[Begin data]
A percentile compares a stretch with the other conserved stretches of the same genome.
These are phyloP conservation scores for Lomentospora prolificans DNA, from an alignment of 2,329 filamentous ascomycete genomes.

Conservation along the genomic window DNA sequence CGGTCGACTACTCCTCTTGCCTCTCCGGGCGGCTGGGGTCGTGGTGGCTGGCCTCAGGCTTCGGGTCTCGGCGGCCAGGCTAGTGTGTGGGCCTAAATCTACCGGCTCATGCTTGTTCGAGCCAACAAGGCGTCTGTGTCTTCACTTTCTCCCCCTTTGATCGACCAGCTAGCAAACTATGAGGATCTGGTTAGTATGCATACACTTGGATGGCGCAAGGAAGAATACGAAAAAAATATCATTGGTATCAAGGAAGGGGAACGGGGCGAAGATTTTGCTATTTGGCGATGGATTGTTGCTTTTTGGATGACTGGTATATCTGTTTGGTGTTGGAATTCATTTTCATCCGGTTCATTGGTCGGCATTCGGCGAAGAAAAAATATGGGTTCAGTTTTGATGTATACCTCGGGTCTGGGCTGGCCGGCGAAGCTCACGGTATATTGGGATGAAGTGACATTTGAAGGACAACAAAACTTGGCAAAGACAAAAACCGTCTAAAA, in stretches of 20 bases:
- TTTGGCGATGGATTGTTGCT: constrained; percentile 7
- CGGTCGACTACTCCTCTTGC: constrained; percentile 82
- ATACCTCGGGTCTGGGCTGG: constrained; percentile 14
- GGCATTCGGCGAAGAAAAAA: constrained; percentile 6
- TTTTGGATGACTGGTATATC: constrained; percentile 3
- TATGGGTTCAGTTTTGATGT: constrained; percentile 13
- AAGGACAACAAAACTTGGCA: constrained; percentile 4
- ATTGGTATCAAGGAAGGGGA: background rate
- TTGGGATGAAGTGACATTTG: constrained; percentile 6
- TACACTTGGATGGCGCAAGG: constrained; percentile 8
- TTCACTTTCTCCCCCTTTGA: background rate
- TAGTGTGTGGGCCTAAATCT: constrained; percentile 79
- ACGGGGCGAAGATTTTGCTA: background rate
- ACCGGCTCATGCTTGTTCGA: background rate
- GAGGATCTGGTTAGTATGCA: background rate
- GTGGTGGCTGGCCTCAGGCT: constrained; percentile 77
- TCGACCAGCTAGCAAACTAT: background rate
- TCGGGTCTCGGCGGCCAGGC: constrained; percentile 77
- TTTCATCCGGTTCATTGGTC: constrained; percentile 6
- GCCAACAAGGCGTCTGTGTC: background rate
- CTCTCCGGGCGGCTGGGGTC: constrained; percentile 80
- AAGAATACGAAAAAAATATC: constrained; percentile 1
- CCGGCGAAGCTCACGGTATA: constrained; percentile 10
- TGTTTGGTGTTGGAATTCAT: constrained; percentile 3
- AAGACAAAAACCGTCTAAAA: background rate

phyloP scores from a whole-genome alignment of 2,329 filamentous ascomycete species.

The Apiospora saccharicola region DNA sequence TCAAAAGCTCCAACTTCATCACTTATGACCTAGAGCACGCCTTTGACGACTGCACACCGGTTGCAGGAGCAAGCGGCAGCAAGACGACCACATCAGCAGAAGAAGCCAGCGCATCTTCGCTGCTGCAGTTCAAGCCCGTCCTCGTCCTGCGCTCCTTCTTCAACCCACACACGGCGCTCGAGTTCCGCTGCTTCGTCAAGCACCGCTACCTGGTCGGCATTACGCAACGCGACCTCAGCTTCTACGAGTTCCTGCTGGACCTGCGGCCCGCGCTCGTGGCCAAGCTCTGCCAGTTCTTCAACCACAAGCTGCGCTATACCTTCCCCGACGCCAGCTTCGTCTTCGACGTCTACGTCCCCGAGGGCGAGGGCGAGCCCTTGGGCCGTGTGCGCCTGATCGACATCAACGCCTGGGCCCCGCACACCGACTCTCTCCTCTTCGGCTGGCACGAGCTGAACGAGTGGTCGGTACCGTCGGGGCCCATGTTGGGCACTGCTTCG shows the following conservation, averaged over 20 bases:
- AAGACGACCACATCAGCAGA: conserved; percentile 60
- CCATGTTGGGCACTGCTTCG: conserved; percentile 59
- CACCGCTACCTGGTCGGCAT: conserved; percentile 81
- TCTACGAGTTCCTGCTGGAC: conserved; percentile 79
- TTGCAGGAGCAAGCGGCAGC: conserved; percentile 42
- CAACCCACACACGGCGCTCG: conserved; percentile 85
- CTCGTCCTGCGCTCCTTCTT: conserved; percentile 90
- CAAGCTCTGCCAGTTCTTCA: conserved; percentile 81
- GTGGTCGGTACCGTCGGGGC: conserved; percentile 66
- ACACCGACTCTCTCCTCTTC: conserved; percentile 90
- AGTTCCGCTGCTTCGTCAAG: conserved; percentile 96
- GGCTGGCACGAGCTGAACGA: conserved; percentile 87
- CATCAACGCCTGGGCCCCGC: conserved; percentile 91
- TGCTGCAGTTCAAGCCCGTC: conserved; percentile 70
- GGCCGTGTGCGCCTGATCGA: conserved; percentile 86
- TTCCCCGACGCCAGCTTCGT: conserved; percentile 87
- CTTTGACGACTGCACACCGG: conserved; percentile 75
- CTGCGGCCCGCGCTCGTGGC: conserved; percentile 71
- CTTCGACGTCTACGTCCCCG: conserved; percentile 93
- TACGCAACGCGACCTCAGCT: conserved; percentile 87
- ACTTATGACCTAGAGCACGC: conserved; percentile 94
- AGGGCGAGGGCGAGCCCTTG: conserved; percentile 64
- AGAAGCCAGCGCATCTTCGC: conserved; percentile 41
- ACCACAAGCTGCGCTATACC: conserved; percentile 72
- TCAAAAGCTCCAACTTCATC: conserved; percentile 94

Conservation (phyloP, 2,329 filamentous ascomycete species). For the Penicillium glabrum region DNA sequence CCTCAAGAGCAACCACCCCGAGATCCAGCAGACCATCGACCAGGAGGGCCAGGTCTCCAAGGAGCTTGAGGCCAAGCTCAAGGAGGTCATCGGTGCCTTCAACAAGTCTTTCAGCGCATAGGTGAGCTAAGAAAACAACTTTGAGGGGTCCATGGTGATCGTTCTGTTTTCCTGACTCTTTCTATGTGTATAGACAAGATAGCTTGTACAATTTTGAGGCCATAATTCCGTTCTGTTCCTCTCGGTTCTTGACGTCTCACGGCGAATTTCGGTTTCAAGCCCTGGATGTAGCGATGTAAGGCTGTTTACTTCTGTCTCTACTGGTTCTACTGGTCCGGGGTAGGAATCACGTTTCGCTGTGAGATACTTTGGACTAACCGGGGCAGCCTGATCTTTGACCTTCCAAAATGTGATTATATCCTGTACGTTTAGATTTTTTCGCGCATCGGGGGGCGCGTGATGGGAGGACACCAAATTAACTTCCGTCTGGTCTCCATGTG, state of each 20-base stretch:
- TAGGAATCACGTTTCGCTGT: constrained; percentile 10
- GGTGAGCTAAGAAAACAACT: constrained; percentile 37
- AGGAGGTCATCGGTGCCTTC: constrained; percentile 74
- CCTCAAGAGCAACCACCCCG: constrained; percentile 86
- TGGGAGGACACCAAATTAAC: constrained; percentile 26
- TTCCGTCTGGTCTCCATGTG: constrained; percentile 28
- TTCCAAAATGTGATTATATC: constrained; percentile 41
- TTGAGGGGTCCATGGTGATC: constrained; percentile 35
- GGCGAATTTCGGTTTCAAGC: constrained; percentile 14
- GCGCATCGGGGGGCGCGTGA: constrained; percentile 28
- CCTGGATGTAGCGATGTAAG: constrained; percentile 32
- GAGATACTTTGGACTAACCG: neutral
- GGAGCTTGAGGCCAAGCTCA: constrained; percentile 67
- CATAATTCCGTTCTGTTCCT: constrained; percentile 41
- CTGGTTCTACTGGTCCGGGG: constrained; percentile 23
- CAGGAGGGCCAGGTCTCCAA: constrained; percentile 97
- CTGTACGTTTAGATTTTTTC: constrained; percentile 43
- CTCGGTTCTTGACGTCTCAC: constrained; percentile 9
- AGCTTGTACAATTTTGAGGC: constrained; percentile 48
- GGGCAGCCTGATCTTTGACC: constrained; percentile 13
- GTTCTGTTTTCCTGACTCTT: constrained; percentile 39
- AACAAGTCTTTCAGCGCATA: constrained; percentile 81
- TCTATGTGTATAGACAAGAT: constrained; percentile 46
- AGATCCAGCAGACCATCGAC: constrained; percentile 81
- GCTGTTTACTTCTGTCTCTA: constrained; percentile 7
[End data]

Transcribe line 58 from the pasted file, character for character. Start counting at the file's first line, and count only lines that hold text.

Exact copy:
- GGTGAGCTAAGAAAACAACT: constrained; percentile 37